• The United States is Alberta’s largest trading partner, with a bilateral trading relationship valued at more than $106 billion in 2017; this relationship supports jobs in both jurisdictions, with an estimated 700,000 jobs in Alberta and almost 1 million jobs in the United States being linked to bilateral trade.
  • The economies of Alberta and the United States are integrated in relation to a number of sectors, including energy, agriculture, technology, forestry and manufacturing.
  • Alberta has a history of cultural and economic cooperation with Mexico, which is the province’s fourth-largest trade partner; in 2017, bilateral trade between Alberta and Mexico totalled $2.8 billion.
  • Alberta is committed to maintaining relationships with the United States and Mexico, and continues to support negotiations designed to modernize and improve NAFTA.
  • The three NAFTA countries benefit from a trade relationship that is deeply integrated, and all of the countries are stronger and more competitive as a result.
  • Concerning the U.S. Administration’s decision to impose tariffs on some Canadian steel and aluminum products, Canadian steel and aluminum are not a national security threat to the United States.
  • The current trade disputes in North America are slowing the progress of the three countries in preparing to compete globally with other major economic trading blocs.


Stéphane Lessard, Government of Canada

  • Canada and the United States benefit from cross-border supply chains as the two countries make things together and sell to each other.
  • Canada and the United States have the world’s largest and most energy-interconnected relationship; Canada is the United States’ largest and most reliable supplier of energy, and Canadian energy is critical to U.S. competitiveness and long-term energy independence.
  • From a security and defence perspective, Canada and the United States built the continent together and the two countries defend it together, including through the North American Aerospace Defense Command (NORAD).
  • On the topic of cannabis, Canada and the United States will learn from each other, and will reduce illegal drug trade, thereby making citizens safer.
  • Regarding the softwood lumber, steel and aluminum tariffs, and potential tariffs on other goods, Canada and the United States are integral partners in one another’s national security; Canada is not a threat to the United States, and tariffs threaten the relationship.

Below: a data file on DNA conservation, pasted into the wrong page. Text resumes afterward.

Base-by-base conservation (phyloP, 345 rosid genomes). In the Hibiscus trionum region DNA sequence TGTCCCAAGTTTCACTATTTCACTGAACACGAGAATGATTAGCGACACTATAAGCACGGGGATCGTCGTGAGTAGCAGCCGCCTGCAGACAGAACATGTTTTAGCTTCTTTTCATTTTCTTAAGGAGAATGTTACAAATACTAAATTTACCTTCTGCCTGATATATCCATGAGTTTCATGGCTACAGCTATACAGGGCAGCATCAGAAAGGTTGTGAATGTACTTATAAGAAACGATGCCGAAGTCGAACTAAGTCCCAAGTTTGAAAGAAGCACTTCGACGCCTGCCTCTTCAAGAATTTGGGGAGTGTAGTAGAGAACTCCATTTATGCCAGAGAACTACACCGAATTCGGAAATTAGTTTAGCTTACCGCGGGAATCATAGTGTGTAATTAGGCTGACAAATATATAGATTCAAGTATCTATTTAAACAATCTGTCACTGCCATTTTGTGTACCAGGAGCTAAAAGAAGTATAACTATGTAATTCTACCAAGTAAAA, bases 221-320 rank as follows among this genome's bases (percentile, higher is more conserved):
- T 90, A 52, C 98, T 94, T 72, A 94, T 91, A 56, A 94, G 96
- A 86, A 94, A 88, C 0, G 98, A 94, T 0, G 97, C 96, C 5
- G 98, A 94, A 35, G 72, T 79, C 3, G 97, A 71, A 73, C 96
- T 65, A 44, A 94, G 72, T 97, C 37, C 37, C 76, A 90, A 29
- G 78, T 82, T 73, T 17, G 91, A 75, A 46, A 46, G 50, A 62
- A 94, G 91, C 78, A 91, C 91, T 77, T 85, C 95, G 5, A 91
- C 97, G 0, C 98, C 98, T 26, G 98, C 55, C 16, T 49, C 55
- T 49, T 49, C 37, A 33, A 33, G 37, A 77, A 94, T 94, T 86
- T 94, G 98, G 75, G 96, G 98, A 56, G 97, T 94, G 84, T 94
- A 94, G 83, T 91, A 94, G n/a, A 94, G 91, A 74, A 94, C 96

• Canada believes that the United States and Canada are “better” when the two countries work together.


Estefania Cortes-Vargas , Legislative Assembly of Alberta

  • Alberta is resource-rich, and the energy sector is important to the province’s economy.
  • Alberta’s Climate Leadership Plan is a demonstration of the province’s understanding of its responsibility as a major energy producer; in particular, in November 2015, Alberta announced its strategy to diversify its economy, create jobs and reduce greenhouse gas emissions.
  • Alberta’s Climate Leadership Plan has the following four policy measures:
    • put a price on greenhouse gas emissions, which was achieved beginning in January 2017;
    • end pollution from coal-generated electricity by 2030 and develop more renewable energy;
    • cap oil sands emissions at 100 mega-tonnes annually; and
    • reduce methane emissions by 45% by 2025.
  • Alberta is reducing emissions, increasing investments in innovation, improving energy efficiency and creating jobs.
  • Over the next three years, Alberta will invest $5.3 billion in carbon pricing revenue to reduce emissions and diversify the province’s economy; 60% of Albertans will receive rebates to offset carbon pricing, investments will be made in both public transit and an innovation fund, businesses will receive tax reductions through the small business tax rate reduction and the Capital Investment Tax Credit-Clean Tech Stream, health and social outcomes will be improved, the development of clean technologies will be accelerated, and Indigenous climate leadership and energy efficiency programs will be supported.
  • Under its Climate Change Innovation and Technology Framework, over the next three years, Alberta Economic Development and Trade, Emissions Reduction Alberta and Alberta Innovates are collaborating to deliver programs designed to support clean technology research, innovation and commercialization.
  • In Alberta, climate policy, funding and market demand are aligning in a way that has businesses, the government and investors working together in such areas as the following:
    • cleaner oil and gas development;
    • low carbon electricity “solutions”;
    • energy efficiency;
    • holistic water management;
    • “green” products and services;
    • sustainable mobility; and
    • sustainable waste management.
  • Alberta is providing support through the Alberta Investor Tax Credit for investors who provide capital to the province’s small businesses that are undertaking research, development or the commercialization of new technology, products and processes.
  • Alberta needs to ensure both market access for its goods and that the province’s workers share in energy-related prosperity; in that context, the completion of such pipeline projects as the TransMountain Expansion and Keystone XL are important for achieving desired climate outcomes and economic growth.
  • Alberta and the United States should work together to advance shared environmental and economic goals.


Honourable Wayne Easter, P.C., M.P., House of Commons of Canada and Canada–United States Inter-Parliamentary Group

  • For almost 60 years, Canadian and U.S. federal legislators participating in the Canada–United States Inter-Parliamentary Group have had the following four basic goals:
    • find points of convergence in respective national policies;
    • initiate dialogue on points of divergence;